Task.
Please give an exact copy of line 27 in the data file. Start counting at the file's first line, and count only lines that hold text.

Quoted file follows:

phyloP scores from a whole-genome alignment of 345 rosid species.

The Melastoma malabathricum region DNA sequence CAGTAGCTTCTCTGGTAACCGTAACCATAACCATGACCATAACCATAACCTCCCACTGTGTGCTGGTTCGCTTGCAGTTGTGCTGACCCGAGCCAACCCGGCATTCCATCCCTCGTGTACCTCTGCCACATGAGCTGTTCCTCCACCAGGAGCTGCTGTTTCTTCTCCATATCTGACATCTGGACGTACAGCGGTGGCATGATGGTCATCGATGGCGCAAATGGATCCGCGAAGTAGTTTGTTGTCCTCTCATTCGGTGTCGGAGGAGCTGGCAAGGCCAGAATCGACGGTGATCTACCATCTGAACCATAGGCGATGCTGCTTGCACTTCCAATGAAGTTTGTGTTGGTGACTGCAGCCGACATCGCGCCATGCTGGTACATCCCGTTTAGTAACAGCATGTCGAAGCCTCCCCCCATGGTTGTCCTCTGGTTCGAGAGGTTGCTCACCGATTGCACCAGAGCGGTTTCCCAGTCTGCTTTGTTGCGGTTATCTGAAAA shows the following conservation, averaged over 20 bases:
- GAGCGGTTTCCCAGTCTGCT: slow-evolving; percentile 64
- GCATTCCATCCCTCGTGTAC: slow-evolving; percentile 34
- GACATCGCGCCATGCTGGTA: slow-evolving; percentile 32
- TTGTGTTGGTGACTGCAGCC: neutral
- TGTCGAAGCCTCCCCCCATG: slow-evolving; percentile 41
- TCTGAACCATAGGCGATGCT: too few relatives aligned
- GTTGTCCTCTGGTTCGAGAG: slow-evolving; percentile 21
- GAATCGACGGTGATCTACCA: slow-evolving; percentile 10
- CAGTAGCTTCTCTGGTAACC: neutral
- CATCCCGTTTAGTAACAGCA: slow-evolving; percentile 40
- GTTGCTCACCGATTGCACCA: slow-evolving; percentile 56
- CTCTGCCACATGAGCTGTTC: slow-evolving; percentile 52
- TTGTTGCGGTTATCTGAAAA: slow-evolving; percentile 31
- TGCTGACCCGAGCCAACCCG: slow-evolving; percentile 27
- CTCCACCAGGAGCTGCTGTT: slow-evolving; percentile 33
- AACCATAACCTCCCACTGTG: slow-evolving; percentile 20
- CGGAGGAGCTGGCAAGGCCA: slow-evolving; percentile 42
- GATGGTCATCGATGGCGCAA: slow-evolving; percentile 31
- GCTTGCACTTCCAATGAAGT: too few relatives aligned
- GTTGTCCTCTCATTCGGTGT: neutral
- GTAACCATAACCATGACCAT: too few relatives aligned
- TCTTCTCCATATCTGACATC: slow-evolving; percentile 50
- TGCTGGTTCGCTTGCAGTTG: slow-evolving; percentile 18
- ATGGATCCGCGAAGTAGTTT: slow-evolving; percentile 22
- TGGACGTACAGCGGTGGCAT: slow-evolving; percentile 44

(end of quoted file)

- TGGACGTACAGCGGTGGCAT: slow-evolving; percentile 44